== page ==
Staff at the Municipal Archives continue to digitize the historical collections including paper records, books, motion pictures, maps, plans, and photographs. My current assignment is the Queens Borough President photograph collection. The thousands of fascinating pictures includes a series of panoramic images. They were taken mostly during the 1920s and 1930s by the Topographical Bureau in the Borough President’s office, under the direction of the Engineer in Charge, Charles Underhill Powell.
Powell’s tenure coincided with a time of rapid change in Queens. A borough that had long been mostly sparsely populated farmland was quickly becoming a diverse urban landscape. This required a drastic overhaul of the borough’s infrastructure, and engineers like Powell went out to survey, document, design, and plan.
The photographers generally used standard 8 x 10 inch sheet film, a format still popular for the high resolution it provides. Sometimes, though, an 8 x 10 negative just wasn’t good enough. In these situations, the photographers turned to what is known as a banquet camera. Originally intended for photographing large groups of people, the wide negatives (usually either 7x17” or 12x20”) offered a lot of space to squeeze an entire crowd or banquet hall into one frame. Banquet cameras fell out of favor when medium format and other roll film formats were invented, allowing more flexibility and ease of use in event photography. But landscape and architectural photographers adopted the banquet camera for the precision, resolution, and wide angle of view it offered.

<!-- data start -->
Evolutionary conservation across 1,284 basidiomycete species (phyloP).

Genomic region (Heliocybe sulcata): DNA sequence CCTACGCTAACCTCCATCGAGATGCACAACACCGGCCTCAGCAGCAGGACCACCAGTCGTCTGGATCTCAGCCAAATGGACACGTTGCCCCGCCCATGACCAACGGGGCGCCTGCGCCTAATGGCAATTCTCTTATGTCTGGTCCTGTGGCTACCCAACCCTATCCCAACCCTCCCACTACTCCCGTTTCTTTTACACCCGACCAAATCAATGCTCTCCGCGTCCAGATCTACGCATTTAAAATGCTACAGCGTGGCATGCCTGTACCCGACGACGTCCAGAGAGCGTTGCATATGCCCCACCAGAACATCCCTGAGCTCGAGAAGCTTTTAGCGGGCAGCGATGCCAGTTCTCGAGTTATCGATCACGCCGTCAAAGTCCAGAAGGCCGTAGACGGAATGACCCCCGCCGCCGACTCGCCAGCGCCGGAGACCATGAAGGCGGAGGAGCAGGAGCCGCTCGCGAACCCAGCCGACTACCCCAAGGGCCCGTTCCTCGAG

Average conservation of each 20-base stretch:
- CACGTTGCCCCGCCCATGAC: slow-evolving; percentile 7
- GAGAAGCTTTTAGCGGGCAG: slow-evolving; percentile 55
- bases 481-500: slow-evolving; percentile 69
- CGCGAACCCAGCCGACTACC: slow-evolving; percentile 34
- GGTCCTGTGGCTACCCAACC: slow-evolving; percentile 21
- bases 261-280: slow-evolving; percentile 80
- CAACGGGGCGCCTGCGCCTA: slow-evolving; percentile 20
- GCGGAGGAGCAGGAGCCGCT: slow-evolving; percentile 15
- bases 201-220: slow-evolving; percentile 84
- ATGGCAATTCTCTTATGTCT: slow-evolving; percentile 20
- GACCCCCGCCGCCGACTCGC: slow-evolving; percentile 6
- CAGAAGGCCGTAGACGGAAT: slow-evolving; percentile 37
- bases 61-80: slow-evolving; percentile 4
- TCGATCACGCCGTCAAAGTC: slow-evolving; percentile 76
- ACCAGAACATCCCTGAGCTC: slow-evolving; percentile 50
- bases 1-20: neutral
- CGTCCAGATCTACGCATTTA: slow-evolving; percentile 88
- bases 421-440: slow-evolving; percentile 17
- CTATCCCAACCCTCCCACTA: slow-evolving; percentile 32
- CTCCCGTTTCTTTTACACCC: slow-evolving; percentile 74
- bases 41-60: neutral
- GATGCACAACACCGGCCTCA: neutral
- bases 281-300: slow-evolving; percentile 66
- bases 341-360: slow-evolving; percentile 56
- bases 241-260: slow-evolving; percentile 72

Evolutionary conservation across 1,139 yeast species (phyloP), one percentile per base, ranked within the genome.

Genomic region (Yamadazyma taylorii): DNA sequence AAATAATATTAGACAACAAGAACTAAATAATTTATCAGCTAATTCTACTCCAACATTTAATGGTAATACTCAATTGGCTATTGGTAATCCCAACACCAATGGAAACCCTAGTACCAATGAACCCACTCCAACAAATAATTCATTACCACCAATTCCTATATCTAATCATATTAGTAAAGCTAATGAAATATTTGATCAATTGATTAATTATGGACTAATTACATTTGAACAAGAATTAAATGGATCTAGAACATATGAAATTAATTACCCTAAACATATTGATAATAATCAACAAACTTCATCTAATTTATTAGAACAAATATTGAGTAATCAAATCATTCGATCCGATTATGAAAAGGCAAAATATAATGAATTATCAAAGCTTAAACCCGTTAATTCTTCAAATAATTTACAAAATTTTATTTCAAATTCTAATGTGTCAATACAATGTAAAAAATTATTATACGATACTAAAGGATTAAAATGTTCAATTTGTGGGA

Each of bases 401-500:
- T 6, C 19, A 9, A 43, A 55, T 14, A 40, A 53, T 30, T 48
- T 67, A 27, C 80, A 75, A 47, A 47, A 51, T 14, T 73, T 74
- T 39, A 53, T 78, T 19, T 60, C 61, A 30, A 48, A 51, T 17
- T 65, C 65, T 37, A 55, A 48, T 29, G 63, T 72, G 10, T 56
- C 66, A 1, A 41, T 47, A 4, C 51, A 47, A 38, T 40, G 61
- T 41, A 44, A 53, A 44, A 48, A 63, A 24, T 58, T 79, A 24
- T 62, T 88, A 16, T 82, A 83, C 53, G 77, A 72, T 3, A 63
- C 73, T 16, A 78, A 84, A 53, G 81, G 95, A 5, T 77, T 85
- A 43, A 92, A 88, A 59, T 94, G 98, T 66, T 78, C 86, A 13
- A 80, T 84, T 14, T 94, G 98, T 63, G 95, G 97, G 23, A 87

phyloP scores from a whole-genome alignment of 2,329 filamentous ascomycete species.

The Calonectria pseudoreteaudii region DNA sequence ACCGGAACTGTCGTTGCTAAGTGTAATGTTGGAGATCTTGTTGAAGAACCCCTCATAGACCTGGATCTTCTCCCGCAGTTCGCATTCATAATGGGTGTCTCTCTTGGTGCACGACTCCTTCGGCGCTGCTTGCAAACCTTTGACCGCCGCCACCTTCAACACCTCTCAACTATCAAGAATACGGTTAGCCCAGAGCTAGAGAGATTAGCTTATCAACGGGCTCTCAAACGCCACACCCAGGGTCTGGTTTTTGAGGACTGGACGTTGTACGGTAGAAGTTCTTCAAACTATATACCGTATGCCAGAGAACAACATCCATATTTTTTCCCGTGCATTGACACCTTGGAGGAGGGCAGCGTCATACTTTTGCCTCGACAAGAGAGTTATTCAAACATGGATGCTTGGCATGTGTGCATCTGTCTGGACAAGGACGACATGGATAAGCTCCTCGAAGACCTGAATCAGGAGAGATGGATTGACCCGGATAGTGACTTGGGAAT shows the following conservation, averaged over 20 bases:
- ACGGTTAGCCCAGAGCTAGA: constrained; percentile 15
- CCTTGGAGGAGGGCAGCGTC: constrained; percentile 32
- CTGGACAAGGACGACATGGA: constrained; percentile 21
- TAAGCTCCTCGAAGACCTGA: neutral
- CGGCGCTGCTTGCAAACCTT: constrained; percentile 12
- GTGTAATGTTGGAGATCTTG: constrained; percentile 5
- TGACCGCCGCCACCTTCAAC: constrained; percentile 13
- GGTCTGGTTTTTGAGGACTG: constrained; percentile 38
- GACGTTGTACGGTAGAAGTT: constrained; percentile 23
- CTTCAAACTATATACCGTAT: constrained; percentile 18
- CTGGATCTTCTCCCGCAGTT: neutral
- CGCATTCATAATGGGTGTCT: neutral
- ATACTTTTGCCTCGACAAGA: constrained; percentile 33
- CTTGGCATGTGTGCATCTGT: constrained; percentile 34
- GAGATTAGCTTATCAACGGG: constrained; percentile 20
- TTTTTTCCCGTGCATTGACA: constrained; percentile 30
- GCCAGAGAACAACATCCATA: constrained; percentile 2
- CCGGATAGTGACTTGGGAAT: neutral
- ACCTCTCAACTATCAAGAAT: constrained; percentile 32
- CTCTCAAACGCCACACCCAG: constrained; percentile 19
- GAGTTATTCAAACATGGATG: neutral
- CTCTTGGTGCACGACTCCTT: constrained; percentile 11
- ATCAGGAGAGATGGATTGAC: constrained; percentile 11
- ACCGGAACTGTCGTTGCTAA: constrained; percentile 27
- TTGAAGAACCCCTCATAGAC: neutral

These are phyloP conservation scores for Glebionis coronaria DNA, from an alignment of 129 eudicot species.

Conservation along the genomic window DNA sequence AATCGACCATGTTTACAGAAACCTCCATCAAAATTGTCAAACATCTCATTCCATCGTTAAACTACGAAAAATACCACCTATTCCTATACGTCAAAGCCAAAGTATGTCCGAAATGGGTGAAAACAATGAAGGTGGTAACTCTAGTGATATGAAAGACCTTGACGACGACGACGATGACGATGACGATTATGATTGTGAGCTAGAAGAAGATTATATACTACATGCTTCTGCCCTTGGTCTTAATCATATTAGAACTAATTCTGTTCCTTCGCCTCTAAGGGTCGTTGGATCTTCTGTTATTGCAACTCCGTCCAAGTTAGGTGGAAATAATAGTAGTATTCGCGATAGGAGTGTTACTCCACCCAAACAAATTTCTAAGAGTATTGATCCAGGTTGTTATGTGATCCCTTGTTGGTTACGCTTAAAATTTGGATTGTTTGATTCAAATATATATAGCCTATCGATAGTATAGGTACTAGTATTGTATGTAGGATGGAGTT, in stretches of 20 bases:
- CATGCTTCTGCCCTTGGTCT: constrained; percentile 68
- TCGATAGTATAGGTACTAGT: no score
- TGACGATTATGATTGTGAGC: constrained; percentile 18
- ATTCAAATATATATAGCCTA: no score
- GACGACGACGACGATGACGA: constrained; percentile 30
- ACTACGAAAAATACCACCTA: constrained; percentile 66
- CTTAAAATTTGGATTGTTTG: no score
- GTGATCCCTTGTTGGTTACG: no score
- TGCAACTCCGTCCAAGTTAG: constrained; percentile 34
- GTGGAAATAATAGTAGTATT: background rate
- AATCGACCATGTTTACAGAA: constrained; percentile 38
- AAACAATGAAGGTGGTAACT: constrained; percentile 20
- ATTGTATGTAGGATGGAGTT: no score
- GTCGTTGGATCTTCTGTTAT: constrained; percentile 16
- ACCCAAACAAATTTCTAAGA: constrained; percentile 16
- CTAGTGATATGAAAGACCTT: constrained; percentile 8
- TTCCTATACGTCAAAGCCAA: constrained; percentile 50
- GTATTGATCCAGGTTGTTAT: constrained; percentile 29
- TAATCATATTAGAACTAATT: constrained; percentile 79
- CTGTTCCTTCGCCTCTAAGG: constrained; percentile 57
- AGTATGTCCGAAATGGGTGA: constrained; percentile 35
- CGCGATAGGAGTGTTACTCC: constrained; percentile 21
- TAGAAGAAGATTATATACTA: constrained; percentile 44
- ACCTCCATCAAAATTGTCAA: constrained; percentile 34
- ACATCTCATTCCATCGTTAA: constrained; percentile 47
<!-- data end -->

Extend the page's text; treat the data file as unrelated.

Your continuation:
The Queens panoramic negatives (which are all 7x17”) present a digitization challenge. Because of their width, they cannot be captured at high resolution in one shot with an overhead camera and they are too fragile for a flatbed scanner. There is an alternative: stitching. I photographed each negative in three shots, which partially overlap with each other. I then ran a Photoshop script to stitch them together. This has worked surprisingly well, even on the most deteriorated negatives. These advancing technologies and workflows allow us to make these beautiful images, which document an important period in New York City history, available to the public.